Baby dolls aren't birth control: School-issued fake babies aren't stopping teen pregnancy

A new study suggests that "baby simulator" programs are actually having a negative effect

By Mary Elizabeth Williams

Senior Writer

Published August 26, 2016 7:32PM (EDT)

 (<a href=''>Calvste</a> via <a href=''>Shutterstock</a>)
(Calvste via Shutterstock)

From this week's department of No Kidding, Everybody, a new Australian study published Thursday found giving teenage girls dolls to deter them from getting pregnant doesn't work. In fact, girls from schools that use "baby simulator" programs are actually 36 percent more likely to become pregnant by the time they're 20 than those in schools that don't. Apparently, dolls are not birth control. Huh.

The study's results, published in The Lancet, involved 2,800 girls at 57 western Australian schools from the ages 13 to 15, following them until they turned 20. The RealCare baby dolls are supposed to be a boot camp — the dolls cry, fuss and require feeding and diaper changing. They're part of an educational curriculum designed to show girls "the physical, emotional, social, and financial consequences of becoming pregnant and dealing with parenthood." The Reality Works company that produces them promises that its product "provides unforgettable lessons" for use in teen pregnancy prevention, as well as child care. They're also not cheap, costing around 1,200 Australian dollars each.

In a statement this week to ABC News, the company argued that the study "was not a representation of our curriculum and simulator learning modality but the researchers 'adaptation' and is consequently not reflective of our product nor its efficacy." Reality Works says the study tracked girls who'd put in "a mere 2.5 hours" of hands-on time. ABC also notes that the simulators are used in 89 countries, including the U.S.

Of course, small scale studies are imperfect vessels. But if, as the study's lead author Sally Brinkman says, one result of these experiments is that "A lot of the teenagers become attached to their fake babies," one can understand how that might not be the intended result. The findings also cite other studies that suggest that "few girls believed caring for their own infant would be the same as caring for a simulated infant." Is this like how video games don't actually prepare one for driving? Likewise, is it any shock that here in the U.S., the states with abstinence-only sex education have the highest teen pregnancy rates? Things that tend not to be effective: initiatives that try to dissuade teens from having sex or flat out pretend that they don't.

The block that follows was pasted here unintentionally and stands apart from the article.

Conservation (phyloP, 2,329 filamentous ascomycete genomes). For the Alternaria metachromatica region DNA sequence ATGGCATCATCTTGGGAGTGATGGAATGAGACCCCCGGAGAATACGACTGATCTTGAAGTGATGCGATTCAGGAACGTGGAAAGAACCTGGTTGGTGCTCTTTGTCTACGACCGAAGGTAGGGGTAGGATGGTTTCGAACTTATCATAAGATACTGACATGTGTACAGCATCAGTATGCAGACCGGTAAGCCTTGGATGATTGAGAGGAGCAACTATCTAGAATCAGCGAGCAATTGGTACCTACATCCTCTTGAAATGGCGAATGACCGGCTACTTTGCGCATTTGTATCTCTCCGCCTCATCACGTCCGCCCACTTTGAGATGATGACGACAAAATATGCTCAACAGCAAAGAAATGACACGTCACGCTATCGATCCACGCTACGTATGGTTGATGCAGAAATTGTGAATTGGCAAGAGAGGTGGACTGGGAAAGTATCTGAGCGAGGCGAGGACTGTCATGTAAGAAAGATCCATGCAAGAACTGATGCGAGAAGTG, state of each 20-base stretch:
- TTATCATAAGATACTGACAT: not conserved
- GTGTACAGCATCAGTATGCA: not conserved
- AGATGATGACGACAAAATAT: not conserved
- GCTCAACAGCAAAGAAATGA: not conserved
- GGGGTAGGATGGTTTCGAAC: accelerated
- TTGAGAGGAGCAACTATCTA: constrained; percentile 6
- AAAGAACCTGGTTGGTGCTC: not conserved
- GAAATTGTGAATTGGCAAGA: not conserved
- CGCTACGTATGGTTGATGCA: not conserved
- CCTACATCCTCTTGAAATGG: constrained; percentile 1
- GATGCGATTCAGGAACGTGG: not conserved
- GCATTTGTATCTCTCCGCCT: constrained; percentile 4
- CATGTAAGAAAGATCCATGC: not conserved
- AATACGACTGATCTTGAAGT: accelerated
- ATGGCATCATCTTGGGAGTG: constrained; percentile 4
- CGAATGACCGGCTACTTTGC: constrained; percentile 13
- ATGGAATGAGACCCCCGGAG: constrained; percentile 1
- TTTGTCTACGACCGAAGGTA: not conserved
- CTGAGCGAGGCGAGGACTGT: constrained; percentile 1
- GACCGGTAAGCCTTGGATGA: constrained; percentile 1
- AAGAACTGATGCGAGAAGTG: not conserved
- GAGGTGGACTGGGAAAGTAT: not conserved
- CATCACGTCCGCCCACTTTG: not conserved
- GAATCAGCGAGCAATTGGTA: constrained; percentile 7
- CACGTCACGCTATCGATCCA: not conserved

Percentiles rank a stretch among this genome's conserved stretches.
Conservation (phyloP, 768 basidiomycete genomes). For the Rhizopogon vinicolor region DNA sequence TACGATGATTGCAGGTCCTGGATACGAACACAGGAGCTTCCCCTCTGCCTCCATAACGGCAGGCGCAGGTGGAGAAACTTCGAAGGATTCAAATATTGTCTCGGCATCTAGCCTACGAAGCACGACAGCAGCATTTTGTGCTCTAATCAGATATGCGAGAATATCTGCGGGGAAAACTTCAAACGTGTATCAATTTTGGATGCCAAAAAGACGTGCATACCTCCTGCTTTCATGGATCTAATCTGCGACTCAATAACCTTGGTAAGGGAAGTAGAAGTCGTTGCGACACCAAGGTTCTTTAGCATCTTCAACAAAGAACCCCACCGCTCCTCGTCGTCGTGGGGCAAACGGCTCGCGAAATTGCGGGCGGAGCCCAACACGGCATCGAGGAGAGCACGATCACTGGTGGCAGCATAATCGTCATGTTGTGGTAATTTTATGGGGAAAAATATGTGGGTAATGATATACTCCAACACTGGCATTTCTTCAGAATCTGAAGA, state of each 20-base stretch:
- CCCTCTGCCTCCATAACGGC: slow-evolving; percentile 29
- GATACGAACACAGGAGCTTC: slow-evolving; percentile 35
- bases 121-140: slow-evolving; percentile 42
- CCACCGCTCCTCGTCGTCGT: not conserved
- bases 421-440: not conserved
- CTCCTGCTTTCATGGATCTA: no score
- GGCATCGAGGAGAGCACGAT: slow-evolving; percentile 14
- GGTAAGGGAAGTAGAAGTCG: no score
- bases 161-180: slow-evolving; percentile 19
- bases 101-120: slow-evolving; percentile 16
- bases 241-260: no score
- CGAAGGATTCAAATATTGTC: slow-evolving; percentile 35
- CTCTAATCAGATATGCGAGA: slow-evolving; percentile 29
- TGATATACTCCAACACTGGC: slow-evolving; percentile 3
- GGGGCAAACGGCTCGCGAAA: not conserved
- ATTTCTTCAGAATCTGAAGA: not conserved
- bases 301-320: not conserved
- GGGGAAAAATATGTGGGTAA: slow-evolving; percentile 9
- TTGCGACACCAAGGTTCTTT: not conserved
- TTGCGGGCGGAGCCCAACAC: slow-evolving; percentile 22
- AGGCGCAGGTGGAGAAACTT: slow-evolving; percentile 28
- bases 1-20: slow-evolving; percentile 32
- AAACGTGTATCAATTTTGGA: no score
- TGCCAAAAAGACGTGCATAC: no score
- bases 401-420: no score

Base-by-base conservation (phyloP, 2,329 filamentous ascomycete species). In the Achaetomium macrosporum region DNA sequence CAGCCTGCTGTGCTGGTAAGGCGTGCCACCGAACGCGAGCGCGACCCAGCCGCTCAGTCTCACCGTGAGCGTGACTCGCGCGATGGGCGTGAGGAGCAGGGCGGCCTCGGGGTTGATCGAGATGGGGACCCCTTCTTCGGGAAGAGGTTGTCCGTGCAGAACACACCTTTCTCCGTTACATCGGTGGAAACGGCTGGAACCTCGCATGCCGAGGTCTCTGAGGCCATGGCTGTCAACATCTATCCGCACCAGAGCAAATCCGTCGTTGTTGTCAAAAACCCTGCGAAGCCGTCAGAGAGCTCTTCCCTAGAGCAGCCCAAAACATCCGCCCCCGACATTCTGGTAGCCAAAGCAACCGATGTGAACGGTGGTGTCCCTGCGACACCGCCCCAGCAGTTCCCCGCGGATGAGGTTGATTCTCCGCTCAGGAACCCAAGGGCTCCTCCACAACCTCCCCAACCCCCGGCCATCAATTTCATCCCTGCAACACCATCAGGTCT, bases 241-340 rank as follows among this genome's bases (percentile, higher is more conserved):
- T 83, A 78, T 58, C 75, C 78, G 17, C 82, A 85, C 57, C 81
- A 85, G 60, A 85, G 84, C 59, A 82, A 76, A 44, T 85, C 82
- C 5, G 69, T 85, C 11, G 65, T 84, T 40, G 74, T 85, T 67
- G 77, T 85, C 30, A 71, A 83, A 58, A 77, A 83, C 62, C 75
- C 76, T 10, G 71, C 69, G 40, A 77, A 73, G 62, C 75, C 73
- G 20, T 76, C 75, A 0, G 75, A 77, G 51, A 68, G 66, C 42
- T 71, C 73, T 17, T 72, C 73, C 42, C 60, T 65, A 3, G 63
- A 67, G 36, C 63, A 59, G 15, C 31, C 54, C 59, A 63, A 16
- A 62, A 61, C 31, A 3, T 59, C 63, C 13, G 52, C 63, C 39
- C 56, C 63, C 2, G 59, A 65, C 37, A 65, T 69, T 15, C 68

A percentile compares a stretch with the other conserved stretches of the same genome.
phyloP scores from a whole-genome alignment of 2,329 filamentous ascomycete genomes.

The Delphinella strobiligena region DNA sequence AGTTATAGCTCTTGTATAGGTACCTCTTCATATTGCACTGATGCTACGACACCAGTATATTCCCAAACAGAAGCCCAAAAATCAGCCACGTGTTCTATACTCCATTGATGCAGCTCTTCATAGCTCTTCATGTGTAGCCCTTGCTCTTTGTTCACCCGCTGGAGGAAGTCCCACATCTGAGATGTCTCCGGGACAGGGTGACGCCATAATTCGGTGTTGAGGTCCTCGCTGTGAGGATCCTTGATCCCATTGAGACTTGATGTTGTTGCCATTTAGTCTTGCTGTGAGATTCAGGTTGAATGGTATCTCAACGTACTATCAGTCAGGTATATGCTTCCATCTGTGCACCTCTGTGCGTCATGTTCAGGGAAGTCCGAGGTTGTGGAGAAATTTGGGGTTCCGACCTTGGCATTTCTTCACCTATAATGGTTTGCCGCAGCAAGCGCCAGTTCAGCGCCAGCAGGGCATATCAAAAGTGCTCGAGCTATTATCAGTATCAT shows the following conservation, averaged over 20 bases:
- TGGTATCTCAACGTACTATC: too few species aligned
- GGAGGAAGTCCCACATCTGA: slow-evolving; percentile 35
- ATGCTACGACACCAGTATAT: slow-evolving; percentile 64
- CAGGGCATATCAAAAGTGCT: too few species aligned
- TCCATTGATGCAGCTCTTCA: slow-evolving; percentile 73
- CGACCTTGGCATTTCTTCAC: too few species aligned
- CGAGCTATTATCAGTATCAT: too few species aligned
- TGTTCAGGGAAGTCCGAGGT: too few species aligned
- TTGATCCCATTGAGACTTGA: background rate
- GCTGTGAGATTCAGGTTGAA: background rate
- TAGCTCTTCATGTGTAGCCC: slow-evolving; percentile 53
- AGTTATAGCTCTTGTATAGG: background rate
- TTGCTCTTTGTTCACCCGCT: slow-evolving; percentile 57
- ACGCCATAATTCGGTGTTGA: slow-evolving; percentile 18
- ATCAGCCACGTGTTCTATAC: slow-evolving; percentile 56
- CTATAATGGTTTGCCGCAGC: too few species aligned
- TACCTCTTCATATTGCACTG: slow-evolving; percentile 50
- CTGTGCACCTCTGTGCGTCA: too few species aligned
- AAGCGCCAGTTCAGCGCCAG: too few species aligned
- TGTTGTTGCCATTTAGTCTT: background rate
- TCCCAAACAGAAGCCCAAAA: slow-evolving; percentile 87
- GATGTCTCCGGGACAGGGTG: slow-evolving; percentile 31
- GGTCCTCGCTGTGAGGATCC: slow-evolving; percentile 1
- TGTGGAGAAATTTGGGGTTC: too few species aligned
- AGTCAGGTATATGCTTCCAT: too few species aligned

So, what does help? Surprisingly, two years ago, the National Bureau of Economic Research found a correlation between areas of high viewership of MTV's "16 and Pregnant" and declining adolescent birth rates. Researchers concluded that the show likely "had an influence on teens' thinking regarding birth control and abortion." So maybe actual human experience trumps playing with dolls.

But you know what really seems to do the job in preventing pregnancy? Birth control. Last year, the Colorado Department of Public Health and Environment released its findings that after offering free, long-term birth control options across the state, the teen birthrate dipped by 40 percent, and the abortion rate dropped by 42 percent over a four year period. And the biggest changes were in the poorest communities.

As Peggy Orenstein masterfully explained in her book "Girls & Sex," the climate around sex education for females is centered on telling them what not to do: Don't be a victim. Don't get pregnant. Don't. As she told Salon earlier this year, "And then we tell them to go into their sexual encounters with a sense of equality. How is that supposed to happen?" When education gets real about female sexuality, including healthy relationships and birth control, girls have better odds of controlling their own reproductive futures. No, a doll won't directly lead to unplanned pregnancy, but unrealistic initiatives won't curtail it either. And in an editorial accompanying the Lancet study, Dr Julie Quinlivan of the University of Notre Dame put it simply when she said, "We cannot afford the quick fix, especially when it doesn't work." 

By Mary Elizabeth Williams

Mary Elizabeth Williams is a senior writer for Salon and author of "A Series of Catastrophes & Miracles."

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Abstinence Education Girls & Sex Peggy Orenstein Teen Pregnancy Teenagers